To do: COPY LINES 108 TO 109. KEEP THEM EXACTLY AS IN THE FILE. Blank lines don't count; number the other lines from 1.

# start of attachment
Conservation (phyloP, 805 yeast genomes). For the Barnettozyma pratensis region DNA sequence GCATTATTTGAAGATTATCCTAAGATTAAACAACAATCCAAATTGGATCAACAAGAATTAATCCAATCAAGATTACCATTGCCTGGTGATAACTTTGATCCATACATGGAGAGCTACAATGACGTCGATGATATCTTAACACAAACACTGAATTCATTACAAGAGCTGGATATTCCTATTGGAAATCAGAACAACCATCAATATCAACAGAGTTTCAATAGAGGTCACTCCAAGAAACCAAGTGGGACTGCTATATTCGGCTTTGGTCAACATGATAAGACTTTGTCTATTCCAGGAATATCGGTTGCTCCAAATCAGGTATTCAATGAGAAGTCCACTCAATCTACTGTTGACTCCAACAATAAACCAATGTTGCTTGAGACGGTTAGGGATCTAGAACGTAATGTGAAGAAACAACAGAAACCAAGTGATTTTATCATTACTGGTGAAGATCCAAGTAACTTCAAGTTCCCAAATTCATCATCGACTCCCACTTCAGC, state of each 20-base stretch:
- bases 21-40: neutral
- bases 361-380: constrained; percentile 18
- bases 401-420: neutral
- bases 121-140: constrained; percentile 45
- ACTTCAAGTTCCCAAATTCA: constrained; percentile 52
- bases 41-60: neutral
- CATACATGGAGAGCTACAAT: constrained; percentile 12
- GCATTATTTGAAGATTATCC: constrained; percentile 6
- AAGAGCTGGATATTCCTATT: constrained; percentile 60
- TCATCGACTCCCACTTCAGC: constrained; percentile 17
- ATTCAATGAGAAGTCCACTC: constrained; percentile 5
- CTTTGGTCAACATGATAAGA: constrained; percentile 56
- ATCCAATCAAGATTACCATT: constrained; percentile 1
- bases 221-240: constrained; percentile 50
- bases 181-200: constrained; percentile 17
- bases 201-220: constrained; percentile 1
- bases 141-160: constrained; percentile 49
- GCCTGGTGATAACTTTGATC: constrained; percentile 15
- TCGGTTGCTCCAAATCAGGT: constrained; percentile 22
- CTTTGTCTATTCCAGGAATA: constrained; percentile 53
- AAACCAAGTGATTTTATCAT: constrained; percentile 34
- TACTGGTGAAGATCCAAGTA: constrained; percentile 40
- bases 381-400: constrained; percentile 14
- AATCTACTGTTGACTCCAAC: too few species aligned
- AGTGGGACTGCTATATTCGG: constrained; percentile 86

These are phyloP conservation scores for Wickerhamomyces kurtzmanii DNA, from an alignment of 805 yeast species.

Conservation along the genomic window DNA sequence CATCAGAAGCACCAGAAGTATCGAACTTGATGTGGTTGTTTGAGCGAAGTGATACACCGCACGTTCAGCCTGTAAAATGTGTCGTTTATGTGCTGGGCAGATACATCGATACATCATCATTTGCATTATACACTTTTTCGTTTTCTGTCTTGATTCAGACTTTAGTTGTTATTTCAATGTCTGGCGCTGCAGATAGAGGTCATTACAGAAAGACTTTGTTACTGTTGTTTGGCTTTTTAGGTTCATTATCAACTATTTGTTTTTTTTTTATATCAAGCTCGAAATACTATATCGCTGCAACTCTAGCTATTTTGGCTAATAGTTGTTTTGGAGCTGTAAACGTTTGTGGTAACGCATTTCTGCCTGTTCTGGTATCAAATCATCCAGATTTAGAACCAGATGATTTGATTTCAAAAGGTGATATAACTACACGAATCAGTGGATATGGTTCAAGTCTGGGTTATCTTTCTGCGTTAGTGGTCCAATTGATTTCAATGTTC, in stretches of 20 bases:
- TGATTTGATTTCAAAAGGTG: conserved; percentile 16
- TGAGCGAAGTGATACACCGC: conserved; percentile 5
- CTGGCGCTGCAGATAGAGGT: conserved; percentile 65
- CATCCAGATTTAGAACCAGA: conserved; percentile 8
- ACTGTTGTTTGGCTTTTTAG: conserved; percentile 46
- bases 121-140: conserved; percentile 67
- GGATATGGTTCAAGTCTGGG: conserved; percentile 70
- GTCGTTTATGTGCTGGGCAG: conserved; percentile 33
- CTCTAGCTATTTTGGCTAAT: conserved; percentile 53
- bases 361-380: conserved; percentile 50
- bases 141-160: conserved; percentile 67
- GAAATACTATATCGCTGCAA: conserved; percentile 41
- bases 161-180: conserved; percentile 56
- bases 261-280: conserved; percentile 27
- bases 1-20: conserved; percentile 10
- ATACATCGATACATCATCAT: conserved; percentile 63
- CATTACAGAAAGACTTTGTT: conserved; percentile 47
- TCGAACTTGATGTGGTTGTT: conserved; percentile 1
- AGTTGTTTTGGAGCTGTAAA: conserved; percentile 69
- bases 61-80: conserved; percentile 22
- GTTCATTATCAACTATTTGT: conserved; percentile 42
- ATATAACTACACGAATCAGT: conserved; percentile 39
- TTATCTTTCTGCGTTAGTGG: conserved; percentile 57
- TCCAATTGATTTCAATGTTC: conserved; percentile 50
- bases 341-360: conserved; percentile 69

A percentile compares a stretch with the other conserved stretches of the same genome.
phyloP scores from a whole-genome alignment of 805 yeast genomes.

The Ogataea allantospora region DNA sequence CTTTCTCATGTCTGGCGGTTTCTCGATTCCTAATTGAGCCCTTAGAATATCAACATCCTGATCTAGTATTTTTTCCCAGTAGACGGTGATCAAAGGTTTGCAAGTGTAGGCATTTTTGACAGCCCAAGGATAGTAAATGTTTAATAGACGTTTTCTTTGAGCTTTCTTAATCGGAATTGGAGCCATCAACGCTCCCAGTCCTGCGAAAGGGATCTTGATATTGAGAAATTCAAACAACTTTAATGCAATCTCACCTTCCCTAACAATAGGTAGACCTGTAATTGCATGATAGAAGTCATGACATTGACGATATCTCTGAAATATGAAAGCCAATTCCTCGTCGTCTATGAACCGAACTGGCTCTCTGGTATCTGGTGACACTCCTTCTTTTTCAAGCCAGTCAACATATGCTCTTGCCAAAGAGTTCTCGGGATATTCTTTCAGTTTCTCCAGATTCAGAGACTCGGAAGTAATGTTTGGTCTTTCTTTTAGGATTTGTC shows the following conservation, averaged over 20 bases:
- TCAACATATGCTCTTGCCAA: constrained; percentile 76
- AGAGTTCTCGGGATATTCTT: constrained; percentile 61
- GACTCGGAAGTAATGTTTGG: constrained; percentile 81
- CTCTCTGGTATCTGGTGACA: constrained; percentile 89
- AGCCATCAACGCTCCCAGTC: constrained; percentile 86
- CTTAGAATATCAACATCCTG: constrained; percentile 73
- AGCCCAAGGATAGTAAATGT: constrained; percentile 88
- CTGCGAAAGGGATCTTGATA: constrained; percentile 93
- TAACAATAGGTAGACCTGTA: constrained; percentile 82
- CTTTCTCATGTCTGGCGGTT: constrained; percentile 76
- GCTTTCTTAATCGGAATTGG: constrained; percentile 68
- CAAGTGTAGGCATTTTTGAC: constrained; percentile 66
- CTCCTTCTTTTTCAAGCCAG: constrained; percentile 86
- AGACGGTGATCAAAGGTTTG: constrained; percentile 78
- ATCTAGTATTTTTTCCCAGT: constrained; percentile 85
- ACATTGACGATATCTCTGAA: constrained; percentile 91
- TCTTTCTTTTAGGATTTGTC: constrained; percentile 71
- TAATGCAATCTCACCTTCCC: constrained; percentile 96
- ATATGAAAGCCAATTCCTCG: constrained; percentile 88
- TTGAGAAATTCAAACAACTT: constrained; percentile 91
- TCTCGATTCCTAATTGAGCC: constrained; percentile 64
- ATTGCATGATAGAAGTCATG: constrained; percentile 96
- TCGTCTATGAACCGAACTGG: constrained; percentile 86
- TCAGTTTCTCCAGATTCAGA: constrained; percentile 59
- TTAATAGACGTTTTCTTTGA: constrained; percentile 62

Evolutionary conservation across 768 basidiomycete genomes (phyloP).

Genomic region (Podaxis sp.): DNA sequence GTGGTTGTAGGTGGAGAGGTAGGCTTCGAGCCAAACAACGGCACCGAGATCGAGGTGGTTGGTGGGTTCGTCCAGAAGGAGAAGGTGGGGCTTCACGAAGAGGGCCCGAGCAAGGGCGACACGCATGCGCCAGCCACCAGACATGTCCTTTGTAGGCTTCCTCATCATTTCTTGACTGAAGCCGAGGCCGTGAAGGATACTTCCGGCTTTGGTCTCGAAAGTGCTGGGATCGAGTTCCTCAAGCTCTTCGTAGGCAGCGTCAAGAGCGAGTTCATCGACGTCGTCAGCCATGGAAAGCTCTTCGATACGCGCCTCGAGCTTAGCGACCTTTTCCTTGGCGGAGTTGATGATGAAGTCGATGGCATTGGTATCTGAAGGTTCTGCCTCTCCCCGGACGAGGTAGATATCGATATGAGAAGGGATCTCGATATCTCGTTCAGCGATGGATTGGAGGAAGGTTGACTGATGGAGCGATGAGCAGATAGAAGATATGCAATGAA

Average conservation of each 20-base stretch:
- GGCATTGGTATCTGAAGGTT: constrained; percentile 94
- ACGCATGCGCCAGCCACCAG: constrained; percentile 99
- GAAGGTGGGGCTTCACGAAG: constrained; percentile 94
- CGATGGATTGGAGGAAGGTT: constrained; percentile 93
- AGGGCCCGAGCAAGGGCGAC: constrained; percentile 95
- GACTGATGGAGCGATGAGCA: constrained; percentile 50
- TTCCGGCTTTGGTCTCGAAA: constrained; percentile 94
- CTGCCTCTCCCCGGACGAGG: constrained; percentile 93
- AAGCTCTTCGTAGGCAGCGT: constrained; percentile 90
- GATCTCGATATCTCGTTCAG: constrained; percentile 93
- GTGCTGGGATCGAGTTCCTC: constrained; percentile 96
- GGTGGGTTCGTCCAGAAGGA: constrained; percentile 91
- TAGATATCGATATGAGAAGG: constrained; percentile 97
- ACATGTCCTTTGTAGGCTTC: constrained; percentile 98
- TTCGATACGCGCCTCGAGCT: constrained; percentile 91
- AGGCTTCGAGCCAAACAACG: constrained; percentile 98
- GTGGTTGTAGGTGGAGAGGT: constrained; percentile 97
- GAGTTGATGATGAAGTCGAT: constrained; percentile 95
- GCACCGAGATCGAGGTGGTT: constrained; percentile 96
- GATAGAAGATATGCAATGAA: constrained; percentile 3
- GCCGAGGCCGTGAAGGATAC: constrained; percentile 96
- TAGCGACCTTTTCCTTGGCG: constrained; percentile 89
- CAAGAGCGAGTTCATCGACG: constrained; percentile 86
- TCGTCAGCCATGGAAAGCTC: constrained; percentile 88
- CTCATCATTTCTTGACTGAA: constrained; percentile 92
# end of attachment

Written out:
- TCGTCAGCCATGGAAAGCTC: constrained; percentile 88
- CTCATCATTTCTTGACTGAA: constrained; percentile 92